Why Are There No Missing Tools?
Many of favourite childhood memories involve afternoons spent in my father’s garage. I remember going to look at the simple prefab structures, thin metal stretched over wooden frames, that my father thought would fit in our back yard, then a few weeks later, watching the new structure take form. I never imagined how many laughs and […]
Many of favourite childhood memories involve afternoons spent in my father’s garage. I remember going to look at the simple prefab structures, thin metal stretched over wooden frames, that my father thought would fit in our back yard, then a few weeks later, watching the new structure take form. I never imagined how many laughs and life lessons would emerge from that modest building.
In my early teens I fell in love with remote control cars. There was a hobby store near my home, a magnet for local boys, that had a healthy selection of model cars and parts. The only problem was, the imported, ready to assemble kits were far too expensive for me to buy, or even ask for as a birthday or Christmas gift.
But, I could afford, with my modest pocket money allowance, to buy spare parts. So I decided to build a car, using the tools in my father’s garage and any scrap bits of metal I could find. Any pieces I couldn’t make myself I would buy (like bearings, steering arms or motors). Over the course of several months I figured out how a remote controls worked from looking at free brochures and reconnaissance trips to that local hobby store. Eventually, I built a solid model car that could run and turn; at which time my father helped me finish by buying a remote control unit for my birthday. Then I was driving my very own, hand built, remote control car around the neighbourhood.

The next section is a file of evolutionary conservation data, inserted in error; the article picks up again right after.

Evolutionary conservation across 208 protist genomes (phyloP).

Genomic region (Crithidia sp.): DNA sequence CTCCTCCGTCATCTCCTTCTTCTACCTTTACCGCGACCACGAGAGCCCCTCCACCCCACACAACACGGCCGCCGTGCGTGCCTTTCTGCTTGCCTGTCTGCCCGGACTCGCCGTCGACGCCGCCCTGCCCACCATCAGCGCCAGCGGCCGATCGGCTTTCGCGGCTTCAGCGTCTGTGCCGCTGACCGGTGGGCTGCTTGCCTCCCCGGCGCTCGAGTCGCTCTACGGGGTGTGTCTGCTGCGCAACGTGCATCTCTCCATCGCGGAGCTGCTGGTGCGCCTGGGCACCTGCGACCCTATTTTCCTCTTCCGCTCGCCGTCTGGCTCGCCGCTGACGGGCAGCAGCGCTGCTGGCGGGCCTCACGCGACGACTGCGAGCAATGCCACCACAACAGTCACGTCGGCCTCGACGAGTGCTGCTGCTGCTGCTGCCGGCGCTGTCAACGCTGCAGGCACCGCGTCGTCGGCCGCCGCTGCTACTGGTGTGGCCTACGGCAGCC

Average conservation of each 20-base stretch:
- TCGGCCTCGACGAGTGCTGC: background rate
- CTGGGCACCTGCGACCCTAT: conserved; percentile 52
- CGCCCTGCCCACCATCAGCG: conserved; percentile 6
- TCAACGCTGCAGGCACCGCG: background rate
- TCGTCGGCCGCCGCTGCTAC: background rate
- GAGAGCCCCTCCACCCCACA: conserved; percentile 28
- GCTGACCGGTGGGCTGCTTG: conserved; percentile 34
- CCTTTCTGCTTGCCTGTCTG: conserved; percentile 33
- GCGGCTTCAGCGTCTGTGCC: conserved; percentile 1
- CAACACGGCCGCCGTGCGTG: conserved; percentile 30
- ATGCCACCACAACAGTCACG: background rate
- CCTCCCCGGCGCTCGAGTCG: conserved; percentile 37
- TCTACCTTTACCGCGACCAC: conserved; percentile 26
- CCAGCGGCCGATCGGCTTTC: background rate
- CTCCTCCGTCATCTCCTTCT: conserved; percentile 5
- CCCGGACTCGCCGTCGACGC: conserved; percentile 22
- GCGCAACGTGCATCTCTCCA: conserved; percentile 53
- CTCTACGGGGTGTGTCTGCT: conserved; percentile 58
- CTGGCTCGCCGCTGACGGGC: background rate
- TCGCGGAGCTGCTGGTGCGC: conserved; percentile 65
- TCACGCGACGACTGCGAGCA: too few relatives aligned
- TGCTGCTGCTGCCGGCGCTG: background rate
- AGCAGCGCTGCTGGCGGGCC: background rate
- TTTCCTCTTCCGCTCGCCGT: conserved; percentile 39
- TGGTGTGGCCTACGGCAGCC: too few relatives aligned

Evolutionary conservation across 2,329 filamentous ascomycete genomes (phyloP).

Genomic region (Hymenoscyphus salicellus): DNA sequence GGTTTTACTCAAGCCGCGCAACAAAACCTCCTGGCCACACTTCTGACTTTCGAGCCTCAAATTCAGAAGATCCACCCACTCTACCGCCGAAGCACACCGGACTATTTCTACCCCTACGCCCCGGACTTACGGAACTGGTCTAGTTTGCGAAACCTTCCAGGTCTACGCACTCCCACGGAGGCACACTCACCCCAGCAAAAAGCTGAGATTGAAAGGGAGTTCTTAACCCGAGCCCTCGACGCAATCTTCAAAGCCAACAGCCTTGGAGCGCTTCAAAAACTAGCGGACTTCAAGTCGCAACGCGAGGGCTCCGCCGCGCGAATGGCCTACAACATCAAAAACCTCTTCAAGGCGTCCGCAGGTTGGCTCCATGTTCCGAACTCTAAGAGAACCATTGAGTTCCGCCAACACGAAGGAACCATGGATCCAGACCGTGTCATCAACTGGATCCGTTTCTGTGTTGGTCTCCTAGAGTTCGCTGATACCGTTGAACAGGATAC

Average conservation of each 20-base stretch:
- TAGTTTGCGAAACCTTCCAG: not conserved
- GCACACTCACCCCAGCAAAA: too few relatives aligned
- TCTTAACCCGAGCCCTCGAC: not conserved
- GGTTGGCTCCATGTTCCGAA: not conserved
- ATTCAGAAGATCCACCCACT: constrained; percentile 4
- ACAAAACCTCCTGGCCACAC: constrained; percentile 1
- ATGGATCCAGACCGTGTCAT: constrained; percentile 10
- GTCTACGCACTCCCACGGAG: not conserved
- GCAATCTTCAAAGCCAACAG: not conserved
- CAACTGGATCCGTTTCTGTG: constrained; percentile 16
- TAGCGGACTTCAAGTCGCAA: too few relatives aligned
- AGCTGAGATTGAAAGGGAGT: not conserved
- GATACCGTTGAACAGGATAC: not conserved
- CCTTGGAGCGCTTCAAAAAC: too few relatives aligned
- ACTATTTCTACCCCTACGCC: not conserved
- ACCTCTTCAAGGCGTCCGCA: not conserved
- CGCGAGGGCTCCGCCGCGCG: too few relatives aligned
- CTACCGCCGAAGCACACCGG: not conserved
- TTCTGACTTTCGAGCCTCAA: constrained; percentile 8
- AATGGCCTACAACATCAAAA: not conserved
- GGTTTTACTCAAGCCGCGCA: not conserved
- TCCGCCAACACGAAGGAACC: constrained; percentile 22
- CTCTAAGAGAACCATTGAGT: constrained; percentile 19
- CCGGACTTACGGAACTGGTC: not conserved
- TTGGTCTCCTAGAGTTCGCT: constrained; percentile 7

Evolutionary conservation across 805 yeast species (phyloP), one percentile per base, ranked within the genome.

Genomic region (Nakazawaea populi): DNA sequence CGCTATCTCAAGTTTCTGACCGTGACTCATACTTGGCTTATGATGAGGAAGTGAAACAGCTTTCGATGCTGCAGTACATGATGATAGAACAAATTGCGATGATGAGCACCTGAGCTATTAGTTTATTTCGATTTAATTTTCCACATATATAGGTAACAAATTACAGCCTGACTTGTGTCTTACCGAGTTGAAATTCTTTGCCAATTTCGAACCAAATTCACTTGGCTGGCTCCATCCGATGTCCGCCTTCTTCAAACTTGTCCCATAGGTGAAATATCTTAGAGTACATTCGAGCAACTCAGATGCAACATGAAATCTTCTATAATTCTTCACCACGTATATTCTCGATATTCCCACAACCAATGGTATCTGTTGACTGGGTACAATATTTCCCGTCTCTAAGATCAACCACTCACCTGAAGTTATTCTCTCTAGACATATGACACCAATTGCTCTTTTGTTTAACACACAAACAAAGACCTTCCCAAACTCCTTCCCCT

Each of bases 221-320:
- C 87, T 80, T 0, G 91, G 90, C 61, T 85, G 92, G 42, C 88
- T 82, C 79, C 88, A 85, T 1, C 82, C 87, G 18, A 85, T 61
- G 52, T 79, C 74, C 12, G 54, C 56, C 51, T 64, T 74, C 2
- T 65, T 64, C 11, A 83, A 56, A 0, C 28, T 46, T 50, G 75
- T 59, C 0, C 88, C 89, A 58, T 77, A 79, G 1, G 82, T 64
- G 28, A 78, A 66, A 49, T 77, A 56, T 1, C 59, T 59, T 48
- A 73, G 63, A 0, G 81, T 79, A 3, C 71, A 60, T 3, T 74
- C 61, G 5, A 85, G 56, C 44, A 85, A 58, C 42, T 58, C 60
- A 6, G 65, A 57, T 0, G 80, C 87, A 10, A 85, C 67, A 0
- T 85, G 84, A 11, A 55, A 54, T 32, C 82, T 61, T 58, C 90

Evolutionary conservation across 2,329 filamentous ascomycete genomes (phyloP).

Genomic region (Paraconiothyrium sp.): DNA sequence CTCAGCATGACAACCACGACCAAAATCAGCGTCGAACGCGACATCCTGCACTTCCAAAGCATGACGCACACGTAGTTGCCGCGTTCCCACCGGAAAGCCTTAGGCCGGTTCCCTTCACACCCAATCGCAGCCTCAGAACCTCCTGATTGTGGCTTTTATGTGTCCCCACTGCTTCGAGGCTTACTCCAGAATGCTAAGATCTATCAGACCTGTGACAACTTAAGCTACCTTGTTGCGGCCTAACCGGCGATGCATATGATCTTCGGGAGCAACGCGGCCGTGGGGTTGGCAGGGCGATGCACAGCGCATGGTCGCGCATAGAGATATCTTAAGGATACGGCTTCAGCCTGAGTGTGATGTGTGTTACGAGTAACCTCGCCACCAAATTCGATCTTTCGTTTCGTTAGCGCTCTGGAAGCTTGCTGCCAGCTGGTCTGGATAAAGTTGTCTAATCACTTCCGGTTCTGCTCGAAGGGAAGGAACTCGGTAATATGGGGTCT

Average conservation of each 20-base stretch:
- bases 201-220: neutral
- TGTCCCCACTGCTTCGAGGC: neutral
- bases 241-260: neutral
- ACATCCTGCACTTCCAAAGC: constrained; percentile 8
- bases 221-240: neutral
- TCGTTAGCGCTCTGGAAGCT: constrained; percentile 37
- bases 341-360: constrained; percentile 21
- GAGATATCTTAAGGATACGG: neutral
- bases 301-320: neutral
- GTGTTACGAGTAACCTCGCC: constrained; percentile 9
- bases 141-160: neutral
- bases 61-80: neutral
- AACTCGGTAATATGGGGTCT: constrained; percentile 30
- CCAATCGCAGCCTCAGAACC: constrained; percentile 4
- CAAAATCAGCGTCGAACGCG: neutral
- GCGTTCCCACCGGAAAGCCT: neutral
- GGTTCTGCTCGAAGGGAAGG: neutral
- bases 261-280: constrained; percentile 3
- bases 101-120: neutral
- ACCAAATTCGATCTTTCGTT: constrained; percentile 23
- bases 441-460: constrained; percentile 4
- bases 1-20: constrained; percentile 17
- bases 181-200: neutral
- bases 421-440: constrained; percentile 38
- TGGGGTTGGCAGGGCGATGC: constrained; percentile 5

The Kind of Creative Freedom That Matters
One of the biggest misunderstandings many folks have is the belief that in order to be creative they need to be free from any limitations or restrictions. They believe unconstrained freedom is essential for creativity. If anything, the complete opposite is true.
It’s in the face of limitations that our creativity reveals itself. The creative freedom that matters is the freedom to accept our current circumstances and make something anyway. That kind of freedom is tough, reliable, and able to cope with struggle and disappointment.
The danger in longing to be limitation-free before we create is that it makes us susceptible to trying to buy our way to creativity, to focus on what we don’t have, or how circumstances don’t always go in our favour. We try to consume our way to creativity, which is an expensive, and unreliable way to live and work. There’s always a potential excuse for not creating.
The No Missing Tools Challenge
Here’s a challenge for you, what if you drew a line under your possessions right now and said, this is enough? What can you make with what you have? Chances are, if you’re a serious hobbyist, as a photographer, musician, painter or whatever, you already have enough stuff to make something that you could share, exhibit, play or sell to the world.
The question – what can I make right now – will, of course, beget a further question, why am I not making that? For most of us, the thing that holds us back has nothing to do with not having another lens, guitar, or whatever tool we use in our creative work. It’s worry, self-doubt, fear or something else, deep within us, something that buying another tool, book, or course can never fix.